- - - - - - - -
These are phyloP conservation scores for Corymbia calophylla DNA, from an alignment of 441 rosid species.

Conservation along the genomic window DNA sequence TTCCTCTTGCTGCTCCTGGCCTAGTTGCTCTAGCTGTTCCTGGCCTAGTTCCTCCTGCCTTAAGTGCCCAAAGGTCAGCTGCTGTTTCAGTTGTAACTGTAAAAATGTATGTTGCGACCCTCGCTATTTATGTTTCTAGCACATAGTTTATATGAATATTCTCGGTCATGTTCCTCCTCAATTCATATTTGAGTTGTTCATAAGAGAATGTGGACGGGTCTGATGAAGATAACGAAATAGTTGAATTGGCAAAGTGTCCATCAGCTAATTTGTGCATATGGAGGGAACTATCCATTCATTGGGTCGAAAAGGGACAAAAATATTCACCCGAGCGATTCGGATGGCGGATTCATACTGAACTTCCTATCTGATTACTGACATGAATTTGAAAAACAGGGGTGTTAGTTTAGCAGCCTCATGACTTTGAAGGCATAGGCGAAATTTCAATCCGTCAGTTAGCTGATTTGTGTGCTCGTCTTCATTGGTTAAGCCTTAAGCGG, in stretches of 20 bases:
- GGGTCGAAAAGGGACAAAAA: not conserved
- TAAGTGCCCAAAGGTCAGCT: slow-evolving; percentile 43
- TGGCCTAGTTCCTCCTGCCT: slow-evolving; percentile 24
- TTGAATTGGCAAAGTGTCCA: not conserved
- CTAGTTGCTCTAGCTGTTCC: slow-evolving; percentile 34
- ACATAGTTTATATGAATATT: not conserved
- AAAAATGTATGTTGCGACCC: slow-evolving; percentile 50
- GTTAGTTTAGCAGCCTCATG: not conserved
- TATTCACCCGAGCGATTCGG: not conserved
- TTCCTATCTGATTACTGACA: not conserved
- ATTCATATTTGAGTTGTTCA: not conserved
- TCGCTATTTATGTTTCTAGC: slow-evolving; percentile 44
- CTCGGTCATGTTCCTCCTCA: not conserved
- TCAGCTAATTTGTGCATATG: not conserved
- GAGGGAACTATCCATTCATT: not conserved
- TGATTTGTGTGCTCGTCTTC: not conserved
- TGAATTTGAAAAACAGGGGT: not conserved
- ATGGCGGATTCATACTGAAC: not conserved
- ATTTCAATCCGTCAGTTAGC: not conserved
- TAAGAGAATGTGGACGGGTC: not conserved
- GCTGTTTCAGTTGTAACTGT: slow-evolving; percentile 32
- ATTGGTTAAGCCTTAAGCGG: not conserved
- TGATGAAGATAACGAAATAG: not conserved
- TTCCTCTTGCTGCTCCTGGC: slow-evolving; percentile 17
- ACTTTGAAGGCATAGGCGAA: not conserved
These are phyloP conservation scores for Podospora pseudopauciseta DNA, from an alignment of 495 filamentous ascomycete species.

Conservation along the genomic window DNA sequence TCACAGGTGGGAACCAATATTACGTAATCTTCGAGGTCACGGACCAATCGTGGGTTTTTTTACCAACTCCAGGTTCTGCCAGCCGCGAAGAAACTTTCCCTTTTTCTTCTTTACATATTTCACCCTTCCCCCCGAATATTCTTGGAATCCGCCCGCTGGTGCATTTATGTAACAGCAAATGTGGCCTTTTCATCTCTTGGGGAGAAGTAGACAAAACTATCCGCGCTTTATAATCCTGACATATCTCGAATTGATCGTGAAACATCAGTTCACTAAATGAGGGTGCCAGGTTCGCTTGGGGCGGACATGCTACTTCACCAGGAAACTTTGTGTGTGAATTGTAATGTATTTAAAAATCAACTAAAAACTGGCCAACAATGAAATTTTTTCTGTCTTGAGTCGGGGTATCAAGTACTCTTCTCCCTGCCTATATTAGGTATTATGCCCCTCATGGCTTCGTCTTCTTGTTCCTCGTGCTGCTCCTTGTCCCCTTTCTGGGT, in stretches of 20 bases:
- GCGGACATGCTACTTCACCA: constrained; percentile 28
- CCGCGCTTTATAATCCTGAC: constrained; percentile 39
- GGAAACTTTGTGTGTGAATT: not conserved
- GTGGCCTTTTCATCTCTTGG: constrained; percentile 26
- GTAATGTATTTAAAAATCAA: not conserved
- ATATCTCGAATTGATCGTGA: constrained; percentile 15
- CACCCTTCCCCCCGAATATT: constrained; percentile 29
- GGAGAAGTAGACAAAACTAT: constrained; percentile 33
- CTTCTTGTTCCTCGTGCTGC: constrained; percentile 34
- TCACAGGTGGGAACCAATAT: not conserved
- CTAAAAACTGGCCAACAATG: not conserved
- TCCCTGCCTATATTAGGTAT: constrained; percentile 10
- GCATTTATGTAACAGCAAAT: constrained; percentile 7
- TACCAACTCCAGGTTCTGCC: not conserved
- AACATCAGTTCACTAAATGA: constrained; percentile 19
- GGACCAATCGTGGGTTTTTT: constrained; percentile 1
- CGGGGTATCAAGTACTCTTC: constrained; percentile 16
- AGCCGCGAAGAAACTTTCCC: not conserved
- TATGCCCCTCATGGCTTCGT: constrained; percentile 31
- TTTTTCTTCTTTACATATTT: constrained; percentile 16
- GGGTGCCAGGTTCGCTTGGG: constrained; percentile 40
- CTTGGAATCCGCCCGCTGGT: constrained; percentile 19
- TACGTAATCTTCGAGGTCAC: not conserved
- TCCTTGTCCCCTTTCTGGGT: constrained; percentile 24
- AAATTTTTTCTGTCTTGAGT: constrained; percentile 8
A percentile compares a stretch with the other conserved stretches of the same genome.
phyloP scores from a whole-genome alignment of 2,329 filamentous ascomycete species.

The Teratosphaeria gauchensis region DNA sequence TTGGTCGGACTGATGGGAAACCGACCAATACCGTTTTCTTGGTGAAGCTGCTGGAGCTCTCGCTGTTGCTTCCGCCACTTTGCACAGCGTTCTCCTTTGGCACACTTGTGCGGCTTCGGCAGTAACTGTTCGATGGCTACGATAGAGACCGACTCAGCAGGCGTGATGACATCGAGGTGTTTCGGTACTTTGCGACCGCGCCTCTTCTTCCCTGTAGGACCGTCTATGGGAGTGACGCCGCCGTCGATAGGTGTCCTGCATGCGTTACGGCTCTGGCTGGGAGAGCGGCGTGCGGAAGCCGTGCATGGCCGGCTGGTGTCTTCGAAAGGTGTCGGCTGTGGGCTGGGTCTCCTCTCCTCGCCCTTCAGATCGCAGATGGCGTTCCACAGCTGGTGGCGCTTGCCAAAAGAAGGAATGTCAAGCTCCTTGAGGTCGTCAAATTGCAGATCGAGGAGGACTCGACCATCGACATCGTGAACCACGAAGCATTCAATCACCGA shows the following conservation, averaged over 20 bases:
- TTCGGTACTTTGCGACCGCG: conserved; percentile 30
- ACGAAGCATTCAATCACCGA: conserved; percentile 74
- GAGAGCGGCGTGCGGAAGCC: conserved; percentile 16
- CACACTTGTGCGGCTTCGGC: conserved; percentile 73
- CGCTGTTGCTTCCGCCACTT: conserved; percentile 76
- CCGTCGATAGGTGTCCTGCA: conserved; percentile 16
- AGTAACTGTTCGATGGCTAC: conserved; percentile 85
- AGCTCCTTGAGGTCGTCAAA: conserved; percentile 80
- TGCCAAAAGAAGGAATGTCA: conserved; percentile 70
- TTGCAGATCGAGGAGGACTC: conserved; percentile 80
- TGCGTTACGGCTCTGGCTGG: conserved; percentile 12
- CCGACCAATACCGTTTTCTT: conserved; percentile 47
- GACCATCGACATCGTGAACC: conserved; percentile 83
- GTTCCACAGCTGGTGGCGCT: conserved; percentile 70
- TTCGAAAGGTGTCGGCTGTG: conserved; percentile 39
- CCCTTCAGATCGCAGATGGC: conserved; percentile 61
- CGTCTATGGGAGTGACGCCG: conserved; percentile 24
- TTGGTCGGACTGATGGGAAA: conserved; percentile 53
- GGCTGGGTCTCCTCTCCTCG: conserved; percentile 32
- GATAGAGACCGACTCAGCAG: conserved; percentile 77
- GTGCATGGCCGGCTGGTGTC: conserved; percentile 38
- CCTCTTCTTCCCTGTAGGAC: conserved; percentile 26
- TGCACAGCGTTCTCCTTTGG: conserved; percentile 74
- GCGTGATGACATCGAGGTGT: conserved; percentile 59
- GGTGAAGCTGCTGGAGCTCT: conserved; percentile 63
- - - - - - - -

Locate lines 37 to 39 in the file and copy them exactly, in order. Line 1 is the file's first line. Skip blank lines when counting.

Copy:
- GGAGAAGTAGACAAAACTAT: constrained; percentile 33
- CTTCTTGTTCCTCGTGCTGC: constrained; percentile 34
- TCACAGGTGGGAACCAATAT: not conserved